The constitution of New Jersey was drafted by a convention which assembled Trenton, on May 14, and adjourned on June 29, 1844, and was ratified by the electors August 13, 1844, by a vote of 20,276 for and 3,526 against and 69 votes rejected. le constitution was submitted as a whole and no proposition was submitted sepately, and it became effective on September 2, 1844. The constitution has been nended twice; the first group of amendments was proposed and adopted by the legisture of 1874, re-adopted by the legislature of 1875, ratified at a special election held September 7, 1875, and became effective on September 28, 1875; the second group of mendments was proposed and adopted by the legislature of 1896, re-adopted by the gislature of 1897, ratified at a special election held on September 28, 1897, and beme effective on October 26, 1897.

7. The right of a trial by jury shall remain inviolate; but the legislature may authorize the trial of civil suits, when a matter in dispute does not exceed fifty dollars, by a jury of six men.

S. In all criminal prosecutions the accused shall have the right to a speedy and public trial by an impartial jury; to be informed of the nature and cause of the accusation; to be confronted with the witnesses against him; to have compulsory process for obtaining witnesses in his favor, and to have the assistance of counsel in his defense.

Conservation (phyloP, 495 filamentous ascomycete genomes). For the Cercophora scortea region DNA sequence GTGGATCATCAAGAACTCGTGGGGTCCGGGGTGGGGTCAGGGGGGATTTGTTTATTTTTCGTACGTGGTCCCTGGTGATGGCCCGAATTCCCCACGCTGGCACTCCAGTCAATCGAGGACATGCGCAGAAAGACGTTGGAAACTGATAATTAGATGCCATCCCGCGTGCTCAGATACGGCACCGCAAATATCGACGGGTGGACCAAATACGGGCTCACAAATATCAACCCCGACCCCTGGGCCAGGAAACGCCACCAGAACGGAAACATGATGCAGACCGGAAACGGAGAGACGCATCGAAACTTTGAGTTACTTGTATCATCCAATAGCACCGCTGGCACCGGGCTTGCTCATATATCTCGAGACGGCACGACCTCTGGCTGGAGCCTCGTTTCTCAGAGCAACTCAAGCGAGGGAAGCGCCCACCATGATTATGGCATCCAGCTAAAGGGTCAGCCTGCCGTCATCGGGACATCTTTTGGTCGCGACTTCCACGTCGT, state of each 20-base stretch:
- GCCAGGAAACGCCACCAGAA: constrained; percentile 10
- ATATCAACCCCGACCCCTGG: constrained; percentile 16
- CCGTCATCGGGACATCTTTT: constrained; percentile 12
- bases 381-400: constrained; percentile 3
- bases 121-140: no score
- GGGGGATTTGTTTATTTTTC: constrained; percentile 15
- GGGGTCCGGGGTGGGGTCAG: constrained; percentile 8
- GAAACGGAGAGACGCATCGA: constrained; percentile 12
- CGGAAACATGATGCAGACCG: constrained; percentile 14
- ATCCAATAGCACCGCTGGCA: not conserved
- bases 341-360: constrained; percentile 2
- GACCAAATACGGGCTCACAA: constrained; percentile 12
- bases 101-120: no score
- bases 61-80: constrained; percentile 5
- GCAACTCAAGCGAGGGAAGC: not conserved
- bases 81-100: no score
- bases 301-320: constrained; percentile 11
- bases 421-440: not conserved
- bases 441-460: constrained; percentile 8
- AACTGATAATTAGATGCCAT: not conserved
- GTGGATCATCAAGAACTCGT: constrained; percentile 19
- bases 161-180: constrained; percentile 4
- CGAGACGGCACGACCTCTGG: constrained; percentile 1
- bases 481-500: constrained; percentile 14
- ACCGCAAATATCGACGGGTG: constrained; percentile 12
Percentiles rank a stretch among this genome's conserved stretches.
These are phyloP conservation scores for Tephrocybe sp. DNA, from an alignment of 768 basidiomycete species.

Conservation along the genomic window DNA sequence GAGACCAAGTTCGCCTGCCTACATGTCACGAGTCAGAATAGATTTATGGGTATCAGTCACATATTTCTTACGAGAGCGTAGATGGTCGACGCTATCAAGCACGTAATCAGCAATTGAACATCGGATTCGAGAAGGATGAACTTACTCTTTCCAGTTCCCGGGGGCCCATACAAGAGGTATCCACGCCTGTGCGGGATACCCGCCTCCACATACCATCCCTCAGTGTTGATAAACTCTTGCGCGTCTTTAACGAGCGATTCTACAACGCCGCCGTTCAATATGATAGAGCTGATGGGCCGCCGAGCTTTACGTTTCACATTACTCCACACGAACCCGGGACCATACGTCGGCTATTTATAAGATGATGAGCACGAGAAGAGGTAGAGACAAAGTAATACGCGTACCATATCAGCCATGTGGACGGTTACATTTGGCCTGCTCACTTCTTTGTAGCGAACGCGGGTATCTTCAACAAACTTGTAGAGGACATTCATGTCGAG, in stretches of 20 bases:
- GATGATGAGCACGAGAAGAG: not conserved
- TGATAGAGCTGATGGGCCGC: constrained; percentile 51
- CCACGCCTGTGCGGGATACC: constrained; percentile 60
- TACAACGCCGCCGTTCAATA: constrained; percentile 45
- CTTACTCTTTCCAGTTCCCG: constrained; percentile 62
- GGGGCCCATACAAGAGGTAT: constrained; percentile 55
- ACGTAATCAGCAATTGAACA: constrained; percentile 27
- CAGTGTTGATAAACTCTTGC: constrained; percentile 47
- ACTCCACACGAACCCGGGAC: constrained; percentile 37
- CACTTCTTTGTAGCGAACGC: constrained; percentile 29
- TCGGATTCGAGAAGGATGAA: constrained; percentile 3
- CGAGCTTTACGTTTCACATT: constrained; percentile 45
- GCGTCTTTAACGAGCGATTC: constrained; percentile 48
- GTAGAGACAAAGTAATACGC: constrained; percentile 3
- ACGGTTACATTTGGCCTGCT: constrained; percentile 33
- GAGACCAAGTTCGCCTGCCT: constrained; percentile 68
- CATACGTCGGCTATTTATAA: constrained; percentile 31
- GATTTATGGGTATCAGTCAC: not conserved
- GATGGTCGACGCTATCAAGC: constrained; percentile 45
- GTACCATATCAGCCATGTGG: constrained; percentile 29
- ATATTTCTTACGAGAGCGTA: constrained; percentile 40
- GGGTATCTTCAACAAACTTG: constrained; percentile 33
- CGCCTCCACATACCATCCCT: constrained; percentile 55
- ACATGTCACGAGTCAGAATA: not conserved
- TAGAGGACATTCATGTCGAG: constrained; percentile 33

9. No person shall be held to answer for a criminal offense, unless on the presentment or indictment of a grand jury, except in cases of impeachment, or in cases cognizable by justices of the peace, or arising in the army or navy; or in the militia, when in actual service in time of war or public danger.

10. No person shall, after acquittal, be tried for the same offense. AR persons shall, before conviction, be bailable by sufficient sureties, except for capital offenses, when the proof is evident or presumption great.

11. The privilege of the writ of habeas corpus shall not be suspended, unless in case of rebellion or invasion the public safety may require it.

12. The military shall be in strict subordination to the civil power.

13. No soldier shall, in time of peace, be quartered in any house without the consent of the owner; nor in time of war, except in a manner prescribed by law.

14. Treason against the State shall consist only in levying war against it. or in adhering to its enemies, giving them aid and comfort. No person shall be convicted of treason, unless on the testimony of two witnesses to the sale overt act, or on confession in open court.